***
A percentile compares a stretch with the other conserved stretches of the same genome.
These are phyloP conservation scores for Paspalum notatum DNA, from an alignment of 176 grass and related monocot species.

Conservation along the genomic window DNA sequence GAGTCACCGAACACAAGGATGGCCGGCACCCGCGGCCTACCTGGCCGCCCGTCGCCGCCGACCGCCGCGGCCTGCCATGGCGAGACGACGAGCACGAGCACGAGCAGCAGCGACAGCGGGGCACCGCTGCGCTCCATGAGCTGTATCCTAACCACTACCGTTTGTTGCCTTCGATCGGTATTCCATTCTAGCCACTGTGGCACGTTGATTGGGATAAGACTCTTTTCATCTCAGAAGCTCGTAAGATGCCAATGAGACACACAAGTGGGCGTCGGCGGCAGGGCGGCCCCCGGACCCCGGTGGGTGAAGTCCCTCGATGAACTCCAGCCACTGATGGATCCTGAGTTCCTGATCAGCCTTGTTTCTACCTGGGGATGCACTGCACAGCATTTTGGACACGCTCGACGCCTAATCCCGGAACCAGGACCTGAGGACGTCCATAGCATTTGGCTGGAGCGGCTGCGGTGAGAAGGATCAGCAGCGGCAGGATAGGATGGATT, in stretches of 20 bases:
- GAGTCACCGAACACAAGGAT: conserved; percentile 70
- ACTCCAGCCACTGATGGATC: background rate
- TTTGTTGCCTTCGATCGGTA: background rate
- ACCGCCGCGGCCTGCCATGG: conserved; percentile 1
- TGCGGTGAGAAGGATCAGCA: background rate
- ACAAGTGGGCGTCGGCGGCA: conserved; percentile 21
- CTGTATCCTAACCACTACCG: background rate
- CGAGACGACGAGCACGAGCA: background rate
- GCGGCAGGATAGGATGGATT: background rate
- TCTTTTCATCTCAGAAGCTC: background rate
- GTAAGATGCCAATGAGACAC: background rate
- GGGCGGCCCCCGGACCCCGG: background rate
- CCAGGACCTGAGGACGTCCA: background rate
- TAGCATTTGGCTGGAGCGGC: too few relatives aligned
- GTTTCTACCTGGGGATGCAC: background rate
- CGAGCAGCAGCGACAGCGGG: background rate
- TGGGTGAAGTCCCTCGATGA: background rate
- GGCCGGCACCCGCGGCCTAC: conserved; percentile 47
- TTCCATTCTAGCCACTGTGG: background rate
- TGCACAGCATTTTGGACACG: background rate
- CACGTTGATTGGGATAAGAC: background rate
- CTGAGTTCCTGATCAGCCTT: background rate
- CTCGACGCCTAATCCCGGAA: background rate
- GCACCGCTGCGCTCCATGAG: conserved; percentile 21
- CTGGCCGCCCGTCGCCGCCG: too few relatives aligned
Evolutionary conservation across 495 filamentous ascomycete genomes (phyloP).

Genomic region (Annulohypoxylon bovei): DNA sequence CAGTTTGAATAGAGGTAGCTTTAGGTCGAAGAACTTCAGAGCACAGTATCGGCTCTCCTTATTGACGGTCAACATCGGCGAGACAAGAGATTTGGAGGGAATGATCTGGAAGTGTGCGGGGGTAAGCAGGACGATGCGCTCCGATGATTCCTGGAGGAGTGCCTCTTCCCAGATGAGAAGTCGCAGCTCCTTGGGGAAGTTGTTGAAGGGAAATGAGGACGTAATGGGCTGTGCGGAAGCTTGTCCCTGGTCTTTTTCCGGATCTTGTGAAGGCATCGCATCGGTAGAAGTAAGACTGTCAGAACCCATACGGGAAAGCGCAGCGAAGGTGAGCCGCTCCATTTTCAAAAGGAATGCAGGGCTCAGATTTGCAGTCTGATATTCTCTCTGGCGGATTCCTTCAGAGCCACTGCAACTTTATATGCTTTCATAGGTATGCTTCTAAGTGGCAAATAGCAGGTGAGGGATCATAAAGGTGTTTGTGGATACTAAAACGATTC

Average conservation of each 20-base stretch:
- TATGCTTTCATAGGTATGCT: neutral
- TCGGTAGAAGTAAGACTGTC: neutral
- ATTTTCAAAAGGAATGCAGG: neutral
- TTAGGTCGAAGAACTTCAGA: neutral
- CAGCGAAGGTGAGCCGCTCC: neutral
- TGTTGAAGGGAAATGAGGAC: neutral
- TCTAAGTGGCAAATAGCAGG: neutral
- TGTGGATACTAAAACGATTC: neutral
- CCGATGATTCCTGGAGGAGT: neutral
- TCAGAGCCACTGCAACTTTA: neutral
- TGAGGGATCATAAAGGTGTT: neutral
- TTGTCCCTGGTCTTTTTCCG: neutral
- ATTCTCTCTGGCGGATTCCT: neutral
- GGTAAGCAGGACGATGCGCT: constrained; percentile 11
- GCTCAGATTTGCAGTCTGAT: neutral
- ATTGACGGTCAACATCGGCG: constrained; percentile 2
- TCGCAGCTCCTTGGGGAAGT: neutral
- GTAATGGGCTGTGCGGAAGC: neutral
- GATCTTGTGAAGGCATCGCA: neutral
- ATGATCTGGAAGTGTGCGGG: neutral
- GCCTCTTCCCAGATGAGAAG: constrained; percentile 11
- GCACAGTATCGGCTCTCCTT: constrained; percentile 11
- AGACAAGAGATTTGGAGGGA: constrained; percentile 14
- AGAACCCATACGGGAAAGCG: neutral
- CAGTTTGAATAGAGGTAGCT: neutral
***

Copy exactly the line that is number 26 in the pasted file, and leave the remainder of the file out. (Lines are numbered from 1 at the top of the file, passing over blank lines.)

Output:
- CTCGACGCCTAATCCCGGAA: background rate